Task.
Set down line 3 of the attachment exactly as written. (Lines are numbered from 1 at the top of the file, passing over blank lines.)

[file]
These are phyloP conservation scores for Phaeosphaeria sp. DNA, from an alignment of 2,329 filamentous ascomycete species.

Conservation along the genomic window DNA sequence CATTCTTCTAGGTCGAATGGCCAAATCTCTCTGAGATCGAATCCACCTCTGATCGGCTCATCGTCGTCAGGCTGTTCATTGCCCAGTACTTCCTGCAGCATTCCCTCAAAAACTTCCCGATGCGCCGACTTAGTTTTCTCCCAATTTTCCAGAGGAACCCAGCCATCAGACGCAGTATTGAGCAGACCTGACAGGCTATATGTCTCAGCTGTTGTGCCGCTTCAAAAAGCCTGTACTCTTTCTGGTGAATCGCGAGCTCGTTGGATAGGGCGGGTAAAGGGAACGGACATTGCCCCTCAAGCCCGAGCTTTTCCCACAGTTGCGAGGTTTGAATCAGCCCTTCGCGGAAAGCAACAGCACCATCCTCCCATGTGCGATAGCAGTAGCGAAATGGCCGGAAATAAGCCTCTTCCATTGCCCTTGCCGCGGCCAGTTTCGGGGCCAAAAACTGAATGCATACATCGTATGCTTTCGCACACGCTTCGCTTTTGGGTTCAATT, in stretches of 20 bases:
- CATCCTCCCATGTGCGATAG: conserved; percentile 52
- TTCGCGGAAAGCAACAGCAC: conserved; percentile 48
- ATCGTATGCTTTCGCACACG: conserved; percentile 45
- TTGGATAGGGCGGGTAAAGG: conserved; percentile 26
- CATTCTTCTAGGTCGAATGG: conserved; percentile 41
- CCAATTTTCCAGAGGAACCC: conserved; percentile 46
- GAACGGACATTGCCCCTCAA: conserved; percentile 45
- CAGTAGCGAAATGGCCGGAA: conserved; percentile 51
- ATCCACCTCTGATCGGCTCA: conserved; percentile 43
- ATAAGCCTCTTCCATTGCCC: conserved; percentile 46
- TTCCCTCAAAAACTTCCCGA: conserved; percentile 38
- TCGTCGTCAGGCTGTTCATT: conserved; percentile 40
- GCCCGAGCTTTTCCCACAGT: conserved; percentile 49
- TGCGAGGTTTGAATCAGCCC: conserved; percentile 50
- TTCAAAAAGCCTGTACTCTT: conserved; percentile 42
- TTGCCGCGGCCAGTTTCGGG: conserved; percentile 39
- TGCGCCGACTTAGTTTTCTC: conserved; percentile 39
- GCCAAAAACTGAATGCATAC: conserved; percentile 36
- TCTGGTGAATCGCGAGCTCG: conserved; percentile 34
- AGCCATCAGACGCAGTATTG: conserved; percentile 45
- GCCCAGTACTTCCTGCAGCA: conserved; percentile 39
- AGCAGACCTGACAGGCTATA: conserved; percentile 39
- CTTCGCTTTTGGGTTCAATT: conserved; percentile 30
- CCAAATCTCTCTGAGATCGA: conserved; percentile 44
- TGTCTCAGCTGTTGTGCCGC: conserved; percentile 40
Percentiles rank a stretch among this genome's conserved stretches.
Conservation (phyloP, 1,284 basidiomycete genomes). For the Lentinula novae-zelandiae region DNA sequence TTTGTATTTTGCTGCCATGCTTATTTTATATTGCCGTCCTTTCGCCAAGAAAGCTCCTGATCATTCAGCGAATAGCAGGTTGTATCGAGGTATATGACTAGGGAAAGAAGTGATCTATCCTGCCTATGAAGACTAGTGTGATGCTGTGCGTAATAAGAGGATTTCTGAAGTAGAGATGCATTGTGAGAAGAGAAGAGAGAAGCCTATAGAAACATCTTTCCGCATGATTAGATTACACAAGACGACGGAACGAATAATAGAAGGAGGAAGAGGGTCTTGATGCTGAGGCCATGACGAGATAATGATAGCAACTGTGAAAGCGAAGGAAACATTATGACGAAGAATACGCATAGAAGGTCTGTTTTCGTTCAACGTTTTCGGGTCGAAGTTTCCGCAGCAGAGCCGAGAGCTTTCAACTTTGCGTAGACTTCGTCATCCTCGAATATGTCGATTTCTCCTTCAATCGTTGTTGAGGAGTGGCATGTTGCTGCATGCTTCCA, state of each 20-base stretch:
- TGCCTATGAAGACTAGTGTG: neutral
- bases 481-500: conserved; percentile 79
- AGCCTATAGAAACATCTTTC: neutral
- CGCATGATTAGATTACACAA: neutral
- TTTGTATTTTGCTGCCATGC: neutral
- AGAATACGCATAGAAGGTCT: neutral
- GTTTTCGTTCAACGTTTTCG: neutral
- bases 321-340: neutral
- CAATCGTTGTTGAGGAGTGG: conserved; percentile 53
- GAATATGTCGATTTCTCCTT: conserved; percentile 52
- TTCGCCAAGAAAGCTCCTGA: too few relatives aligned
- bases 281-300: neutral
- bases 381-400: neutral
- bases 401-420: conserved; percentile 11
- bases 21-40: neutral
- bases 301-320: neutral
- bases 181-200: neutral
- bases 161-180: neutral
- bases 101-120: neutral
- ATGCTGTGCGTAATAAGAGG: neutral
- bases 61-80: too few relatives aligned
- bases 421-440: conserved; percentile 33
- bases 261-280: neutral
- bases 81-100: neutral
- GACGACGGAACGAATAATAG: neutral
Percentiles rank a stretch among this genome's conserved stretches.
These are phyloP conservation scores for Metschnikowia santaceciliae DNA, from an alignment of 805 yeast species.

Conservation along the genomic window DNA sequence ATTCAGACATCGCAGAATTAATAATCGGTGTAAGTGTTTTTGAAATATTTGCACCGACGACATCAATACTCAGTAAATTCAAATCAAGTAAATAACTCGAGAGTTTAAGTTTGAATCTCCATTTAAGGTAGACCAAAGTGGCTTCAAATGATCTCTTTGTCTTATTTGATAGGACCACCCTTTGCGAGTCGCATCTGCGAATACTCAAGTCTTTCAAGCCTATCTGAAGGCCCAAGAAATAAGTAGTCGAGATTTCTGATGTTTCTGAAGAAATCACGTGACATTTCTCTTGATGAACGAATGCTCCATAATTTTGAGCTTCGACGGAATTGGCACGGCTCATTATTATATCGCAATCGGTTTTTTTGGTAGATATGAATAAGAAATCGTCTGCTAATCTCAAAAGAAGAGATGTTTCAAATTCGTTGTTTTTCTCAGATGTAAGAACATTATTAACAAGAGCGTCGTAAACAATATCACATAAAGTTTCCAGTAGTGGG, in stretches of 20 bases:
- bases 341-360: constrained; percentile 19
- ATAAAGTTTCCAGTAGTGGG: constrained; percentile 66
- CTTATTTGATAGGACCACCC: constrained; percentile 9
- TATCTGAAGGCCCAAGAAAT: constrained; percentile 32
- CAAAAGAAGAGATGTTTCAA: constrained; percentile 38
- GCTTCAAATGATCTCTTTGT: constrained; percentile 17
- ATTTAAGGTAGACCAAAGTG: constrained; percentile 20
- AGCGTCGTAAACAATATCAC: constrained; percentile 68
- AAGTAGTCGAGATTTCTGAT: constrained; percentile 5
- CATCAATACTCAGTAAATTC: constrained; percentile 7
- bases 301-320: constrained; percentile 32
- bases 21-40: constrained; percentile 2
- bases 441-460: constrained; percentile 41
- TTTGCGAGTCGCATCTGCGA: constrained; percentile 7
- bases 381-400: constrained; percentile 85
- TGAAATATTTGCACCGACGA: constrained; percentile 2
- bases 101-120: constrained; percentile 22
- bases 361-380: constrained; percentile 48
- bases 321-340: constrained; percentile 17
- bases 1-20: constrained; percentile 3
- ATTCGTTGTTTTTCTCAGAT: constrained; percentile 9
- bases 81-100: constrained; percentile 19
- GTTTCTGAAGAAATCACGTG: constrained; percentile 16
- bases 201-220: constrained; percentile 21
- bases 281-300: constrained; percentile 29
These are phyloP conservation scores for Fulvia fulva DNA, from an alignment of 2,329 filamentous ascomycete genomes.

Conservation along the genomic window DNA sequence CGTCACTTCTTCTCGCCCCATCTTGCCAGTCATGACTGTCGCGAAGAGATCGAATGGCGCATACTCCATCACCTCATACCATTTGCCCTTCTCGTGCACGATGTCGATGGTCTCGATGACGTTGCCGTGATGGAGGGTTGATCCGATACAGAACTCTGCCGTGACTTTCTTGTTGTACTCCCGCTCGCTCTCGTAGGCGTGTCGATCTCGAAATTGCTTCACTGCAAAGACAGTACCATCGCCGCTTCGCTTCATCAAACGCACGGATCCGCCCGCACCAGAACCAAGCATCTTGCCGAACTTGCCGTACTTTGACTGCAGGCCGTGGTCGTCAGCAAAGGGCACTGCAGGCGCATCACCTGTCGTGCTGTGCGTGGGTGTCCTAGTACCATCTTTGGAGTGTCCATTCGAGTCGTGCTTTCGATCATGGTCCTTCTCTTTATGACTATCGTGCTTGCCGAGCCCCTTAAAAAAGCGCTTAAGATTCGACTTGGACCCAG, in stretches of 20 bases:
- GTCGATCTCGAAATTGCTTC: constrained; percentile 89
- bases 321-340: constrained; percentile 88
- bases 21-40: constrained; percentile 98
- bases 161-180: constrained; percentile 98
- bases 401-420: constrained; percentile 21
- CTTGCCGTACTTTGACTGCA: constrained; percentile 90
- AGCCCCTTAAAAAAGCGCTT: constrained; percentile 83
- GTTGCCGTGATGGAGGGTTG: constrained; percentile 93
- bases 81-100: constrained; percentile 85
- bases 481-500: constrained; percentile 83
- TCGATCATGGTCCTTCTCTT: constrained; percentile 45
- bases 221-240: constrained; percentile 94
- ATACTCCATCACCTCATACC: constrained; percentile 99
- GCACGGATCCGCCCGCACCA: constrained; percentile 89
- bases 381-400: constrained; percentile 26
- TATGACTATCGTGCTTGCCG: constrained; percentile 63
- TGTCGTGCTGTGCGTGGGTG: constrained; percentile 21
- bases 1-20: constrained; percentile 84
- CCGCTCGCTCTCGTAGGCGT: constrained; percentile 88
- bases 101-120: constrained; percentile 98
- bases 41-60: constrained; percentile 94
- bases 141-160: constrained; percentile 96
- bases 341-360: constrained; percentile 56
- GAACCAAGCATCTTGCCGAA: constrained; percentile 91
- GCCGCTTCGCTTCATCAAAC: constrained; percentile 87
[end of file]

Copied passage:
- CATCCTCCCATGTGCGATAG: conserved; percentile 52